Cover the basics to get the most from a multichip server

Cover the basics to get the most from a multichip server

If you are plunging toward a server purchase but don't want to waste any of your organization's dollars, keep some basics in mind.

Processor. A server's processor runs applications and its client-server network operating system. It also controls interactions with other server components such as hard drives and memory.

There are benefits and trade-offs in using a Pentium III or Pentium III Xeon processor. Both Pentium III versions make use of the Dual Independent Bus Architecture, in which one bus is used for the Level 2 cache while the other serves the main memory system. This helps account for the speed and performance boosts offered by the Pentium IIIs.

Memory. Servers use RAM to store software code as the processor reads and executes the code. Dynamic RAM and Synchronous dynamic RAM are the two most common forms of computer memory, with SDRAM offering faster transfer speeds. Obviously, the more memory the better for today's gigabyte-gobbling applications.

Level 2 cache memory is stored on a separate memory chip. Basic Pentium IIIs offer 512K of Level 2 cache; Pentium III Xeon processors offer 1M and 2M of cache memory. greater Level 2 cache memory brings faster speeds to the processing equation.

Error-correcting code is built into the memory systems of most servers so that data is checked for errors and automatically corrected if necessary.

Hard drives. SCSI drives are the most common types used in today's servers. The most popular formats are UltraWide SCSI, running at 40 Mbps, and Ultra2LVD SCSI, running at 80 Mbps.

There could be bays for 10 or more hard drives in a high-performance system. Some are hot-swappable cable drives and can be changed on the fly without shutting down the server. Most of the servers listed offer six or more hot-swap drive bays. Hot-swap SCSI drives usually come in 9G and 18G capacities, with 32G units now entering the market.

Expansion slots. Intel server technology has standardized on the PCI bus architecture, with most systems offering a combination of 32-bit and the newer 64-bit PCI flavors. Many manufacturers still provide a 16-bit ISA slot, or a combination PCI/ISA slot, for hooking up legacy 16-bit appliances.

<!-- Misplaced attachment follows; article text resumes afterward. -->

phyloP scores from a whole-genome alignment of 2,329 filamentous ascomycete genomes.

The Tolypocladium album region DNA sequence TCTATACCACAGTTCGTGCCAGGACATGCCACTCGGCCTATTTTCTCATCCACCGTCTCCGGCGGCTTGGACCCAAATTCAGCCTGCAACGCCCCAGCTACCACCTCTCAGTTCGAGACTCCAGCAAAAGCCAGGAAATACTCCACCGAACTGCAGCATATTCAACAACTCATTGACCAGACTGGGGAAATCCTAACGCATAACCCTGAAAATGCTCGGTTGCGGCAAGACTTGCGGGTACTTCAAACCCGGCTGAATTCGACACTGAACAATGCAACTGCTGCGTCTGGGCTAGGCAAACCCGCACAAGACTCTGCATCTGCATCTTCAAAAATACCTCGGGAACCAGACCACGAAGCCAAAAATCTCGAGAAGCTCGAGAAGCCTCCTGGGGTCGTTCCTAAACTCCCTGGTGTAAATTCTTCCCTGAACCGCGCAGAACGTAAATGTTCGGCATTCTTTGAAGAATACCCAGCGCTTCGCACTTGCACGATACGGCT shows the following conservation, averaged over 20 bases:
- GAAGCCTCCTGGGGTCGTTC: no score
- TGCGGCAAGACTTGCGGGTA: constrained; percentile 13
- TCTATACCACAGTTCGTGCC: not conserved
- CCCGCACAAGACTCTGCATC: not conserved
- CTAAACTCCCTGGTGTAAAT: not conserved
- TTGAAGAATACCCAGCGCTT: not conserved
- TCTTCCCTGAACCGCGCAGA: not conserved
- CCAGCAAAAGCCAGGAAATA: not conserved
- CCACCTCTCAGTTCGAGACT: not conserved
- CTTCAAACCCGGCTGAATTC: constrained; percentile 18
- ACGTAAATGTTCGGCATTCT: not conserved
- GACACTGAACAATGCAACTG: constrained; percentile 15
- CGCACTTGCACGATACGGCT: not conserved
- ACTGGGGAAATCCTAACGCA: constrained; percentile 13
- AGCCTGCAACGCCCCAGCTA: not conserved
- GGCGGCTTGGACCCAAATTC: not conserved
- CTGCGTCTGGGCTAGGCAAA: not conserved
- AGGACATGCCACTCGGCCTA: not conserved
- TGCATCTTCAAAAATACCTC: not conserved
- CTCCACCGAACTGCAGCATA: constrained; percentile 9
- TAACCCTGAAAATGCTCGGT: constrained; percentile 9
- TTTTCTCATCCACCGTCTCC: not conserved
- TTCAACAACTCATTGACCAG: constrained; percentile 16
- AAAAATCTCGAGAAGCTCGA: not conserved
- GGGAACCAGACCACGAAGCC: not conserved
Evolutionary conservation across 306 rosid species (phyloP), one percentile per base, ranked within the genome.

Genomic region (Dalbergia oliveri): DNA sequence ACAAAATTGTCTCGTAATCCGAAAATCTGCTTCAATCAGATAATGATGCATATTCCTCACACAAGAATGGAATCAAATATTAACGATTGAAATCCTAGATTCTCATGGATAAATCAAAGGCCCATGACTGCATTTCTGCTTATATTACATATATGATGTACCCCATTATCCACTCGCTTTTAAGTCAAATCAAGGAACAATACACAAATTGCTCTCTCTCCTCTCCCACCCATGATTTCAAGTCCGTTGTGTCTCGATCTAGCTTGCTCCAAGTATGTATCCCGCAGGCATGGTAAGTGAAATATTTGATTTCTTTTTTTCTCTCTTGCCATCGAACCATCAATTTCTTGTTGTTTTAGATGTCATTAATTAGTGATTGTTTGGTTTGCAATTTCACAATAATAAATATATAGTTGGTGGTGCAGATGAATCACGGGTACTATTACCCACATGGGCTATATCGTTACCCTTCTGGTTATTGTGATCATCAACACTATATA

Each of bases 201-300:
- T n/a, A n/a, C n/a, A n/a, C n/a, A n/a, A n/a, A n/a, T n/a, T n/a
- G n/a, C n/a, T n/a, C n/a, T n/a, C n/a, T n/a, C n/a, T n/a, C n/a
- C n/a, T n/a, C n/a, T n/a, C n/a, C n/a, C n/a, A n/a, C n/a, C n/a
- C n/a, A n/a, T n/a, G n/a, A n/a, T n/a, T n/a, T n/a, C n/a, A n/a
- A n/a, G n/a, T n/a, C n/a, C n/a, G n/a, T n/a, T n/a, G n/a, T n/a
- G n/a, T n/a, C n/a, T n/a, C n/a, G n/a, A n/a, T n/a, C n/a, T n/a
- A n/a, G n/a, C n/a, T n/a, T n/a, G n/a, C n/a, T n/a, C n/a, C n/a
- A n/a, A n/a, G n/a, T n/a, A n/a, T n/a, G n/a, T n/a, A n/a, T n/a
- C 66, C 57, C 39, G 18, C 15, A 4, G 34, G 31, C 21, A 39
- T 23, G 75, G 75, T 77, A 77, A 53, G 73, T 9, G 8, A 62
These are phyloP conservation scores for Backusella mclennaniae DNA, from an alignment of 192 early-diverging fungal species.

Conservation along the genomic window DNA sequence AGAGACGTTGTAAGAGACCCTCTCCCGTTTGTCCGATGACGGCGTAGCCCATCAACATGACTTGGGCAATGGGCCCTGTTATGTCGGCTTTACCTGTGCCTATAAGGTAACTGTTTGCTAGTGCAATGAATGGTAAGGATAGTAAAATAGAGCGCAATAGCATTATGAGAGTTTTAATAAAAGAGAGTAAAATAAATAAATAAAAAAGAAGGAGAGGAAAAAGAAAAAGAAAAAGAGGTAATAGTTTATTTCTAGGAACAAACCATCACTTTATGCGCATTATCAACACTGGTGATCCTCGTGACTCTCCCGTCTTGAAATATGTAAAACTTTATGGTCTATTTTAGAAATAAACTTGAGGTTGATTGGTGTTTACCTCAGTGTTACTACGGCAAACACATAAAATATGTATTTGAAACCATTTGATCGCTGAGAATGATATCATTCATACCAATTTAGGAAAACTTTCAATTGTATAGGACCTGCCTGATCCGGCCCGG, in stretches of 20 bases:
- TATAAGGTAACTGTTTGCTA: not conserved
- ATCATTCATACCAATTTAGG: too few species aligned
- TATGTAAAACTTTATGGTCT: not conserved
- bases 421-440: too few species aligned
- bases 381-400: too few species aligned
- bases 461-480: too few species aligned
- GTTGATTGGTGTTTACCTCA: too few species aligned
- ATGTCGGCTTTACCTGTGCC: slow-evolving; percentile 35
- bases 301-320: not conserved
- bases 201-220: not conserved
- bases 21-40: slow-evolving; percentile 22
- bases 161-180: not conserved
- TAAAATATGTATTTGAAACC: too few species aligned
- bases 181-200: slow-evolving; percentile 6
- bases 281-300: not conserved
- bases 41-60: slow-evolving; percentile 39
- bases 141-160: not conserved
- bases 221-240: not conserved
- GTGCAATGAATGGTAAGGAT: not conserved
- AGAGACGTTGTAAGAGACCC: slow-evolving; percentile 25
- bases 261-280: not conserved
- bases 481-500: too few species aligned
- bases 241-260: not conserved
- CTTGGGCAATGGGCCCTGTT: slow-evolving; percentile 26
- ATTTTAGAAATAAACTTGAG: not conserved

Mirroring. Some servers offer a reliability feature in the form of data mirroring. When data is recorded to one disk, it is mirrored on a second.

The best mirroring is provided via a hardware controller, but some operating systems, such as Microsoft BackOffice Small Business Server, Microsoft Windows NT Server and Novell NetWare provide software-based mirroring.

RAID. This storage technology is also a cost-effective and efficient way to provide data security, and most server manufacturers offer it as an option. RAID combines two or more hard drives into one logical drive or array so that data may be saved on all of them. Advanced midrange and enterprise servers usually come with hardware RAID controllers.

UPS. Uninterruptible power supplies come as an option with most servers and protect them from power spikes, brownouts and outages that can result in data loss. UPSes compensate for power fluctuations and, in cases of outages, give you time to shut down your servers before they are damaged or lose data.

Tape backup. Most organizations require daily backup of the data stored on a server's hard drives. A tape drive system should contain a larger capacity than the total combined sizes of the hard drives in the server.

Network interface cards. NICs, also known as network adapters, are small circuit boards installed in your servers and client devices. In most cases they provide interconnection to 10-Mbps Ethernet or 100-Mbps Fast Ethernet networks. Consider using a dual-performance 10/100-Mbps Ethernet card for the most flexibility.

Redundancy. Redundant server components provide some guarantee against total system failure in case one or more subsystems fail.

Hot-swap SCSI hard drives can be replaced without powering down the entire system. Hot-plug PCI accessories can likewise be swapped out. Redundant hot-swap NICs make it possible to balance the network traffic load between cards, and if one of them fails another takes over the load. Servers with an optional redundant RAID controller reduce the chances of data loss from a single point of failure.

Configurations. Servers come in rackmount or tower configurations. Towers, or pedestal, designs are independent units; rackmount designs offer a greater amount of flexibility for clustering multiple servers together.

Check out Quantex Microsystems Inc.'s Web site, at, for the company's summary of server building blocks.

'J.B. Miles


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